TAMPA — Less than 48 hours after Plant High School coach Robert Weiner's announcement that he was taking an assistant's gig at USF, the pall over the school remained palpable.
Shortly after 8 a.m. Tuesday, in fact, Panthers secondary coach and social studies teacher Bo Puckett conveyed as much in a seven-word text to fellow assistant T.J. Harrell:
"It feels so weird over here today."
Minutes later, the weirdness proliferated. As Puckett and his peers would soon learn, Weiner had outraced new Bulls coach Willie Taggart to the Frank Morsani Football Complex earlier that morning.
When Taggart arrived, Weiner informed him in "a very difficult conversation" that he had decided to stay at Plant, where he has won 102 games and four state titles in only nine seasons.
"The truth is and the fact of the matter is, (ascending through the college ranks) was never really my dream," Weiner said Tuesday afternoon before cameras, Panthers players, parents and administrators inside the Roland Acosta Field House on Plant's campus.
"My dream has always been — is always — to try to use any gifts that God has given me to impact the people around me the best that I possibly can. That's a pretty simple dream, but it's a pretty fulfilling one. And after about three days or so …I decided I fulfilled that dream every single day."
Weiner's hiring as Bulls receivers coach Sunday was widely praised as a coup for USF's recruiting in the Tampa area. Now Taggart will have to find another coach for his receivers.
The other candidate known to have interviewed, former N.C. State assistant and NFL receiver Troy Walters, accepted the same job at Colorado on Sunday.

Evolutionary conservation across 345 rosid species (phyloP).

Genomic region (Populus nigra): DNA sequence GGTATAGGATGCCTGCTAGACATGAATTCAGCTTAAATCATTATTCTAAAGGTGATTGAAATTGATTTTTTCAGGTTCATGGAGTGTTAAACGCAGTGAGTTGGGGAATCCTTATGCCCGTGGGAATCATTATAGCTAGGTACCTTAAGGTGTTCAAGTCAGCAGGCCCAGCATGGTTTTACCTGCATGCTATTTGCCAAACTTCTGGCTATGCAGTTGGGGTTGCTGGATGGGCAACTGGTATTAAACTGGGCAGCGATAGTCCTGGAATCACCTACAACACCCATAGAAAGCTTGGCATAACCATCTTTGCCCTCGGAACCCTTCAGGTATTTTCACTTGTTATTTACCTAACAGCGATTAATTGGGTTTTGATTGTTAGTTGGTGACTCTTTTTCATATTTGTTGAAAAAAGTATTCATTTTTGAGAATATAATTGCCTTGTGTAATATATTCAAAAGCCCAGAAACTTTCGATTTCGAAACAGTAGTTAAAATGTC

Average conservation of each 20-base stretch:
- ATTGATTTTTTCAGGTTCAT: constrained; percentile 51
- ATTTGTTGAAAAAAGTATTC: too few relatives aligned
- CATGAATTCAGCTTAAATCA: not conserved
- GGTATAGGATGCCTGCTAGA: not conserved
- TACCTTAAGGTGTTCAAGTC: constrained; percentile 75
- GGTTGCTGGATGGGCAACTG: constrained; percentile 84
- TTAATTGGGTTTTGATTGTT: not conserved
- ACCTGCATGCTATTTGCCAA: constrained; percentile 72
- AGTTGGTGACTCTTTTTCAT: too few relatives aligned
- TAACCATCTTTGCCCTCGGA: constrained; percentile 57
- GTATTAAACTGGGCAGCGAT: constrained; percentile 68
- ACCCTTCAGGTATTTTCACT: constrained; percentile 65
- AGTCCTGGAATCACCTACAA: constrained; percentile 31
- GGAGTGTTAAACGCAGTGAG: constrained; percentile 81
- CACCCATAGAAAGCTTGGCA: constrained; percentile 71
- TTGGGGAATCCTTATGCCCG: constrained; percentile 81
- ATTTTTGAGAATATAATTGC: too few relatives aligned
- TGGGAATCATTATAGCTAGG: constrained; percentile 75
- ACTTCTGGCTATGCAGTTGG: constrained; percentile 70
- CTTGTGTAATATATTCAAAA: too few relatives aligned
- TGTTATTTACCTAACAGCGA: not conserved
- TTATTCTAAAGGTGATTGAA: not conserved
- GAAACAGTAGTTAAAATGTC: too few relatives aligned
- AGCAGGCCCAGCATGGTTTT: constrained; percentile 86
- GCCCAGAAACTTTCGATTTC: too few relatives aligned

"Coach Weiner is a great coach and a man who will continue to do great things at Plant," Taggart said in a statement. "We knew pulling him away from the young men in the Plant program would be very difficult for him, and we wish him continued tremendous success moving forward."
On Sunday evening, in the same field house where he held Tuesday's news conference, Weiner's voice cracked frequently as he read a lengthy prepared statement to Panthers players and parents announcing his departure.
Between then and Tuesday morning, he spoke with his parents, brother and several others close to him regarding his decision. On Monday night, about an hour before the BCS national title game kicked off, he phoned principal Robert Nelson about the possibility of remaining at Plant.
"There is absolutely 100 percent nothing about my decision that had anything to do with (USF)," Weiner said.
"(Taggart) is one of the great coaches I've ever met in my life. And USF is blessed; they're going to have many, many amazing days in front of them. …But in the end, I really thought you just had to follow where your heart tells you to go."
What he didn't follow, he insists, was money.
USF's last two receivers coaches earned $90,000 and $80,000, respectively, and both were the staff's lowest-paid coaches. Weiner, who earns an annual coaching supplement of less than $4,000 in addition to his teaching salary, scoffed at suggestions he was lured back to Plant by wealthy boosters.
"Incredible inane thought," he said. "Not one ounce of truth."
Whether his abrupt about-face thwarts his chances of a future college job, Weiner, 48, is unsure. For now, he's also unconcerned. "I'm completely fine with that," he said.
"I knew how hard of a decision it was for him to do this," said Plant special teams coordinator Matt Walker, who played at Jesuit in the mid 1990s when Weiner was a Tigers assistant.
"Ultimately I think you've got to go with what's in your heart. For him, his heart is at Plant."
Staff writer Greg Auman contributed to this report.
Joey Knight can be reached at email@example.com or on Twitter @JoeyHomeTeam.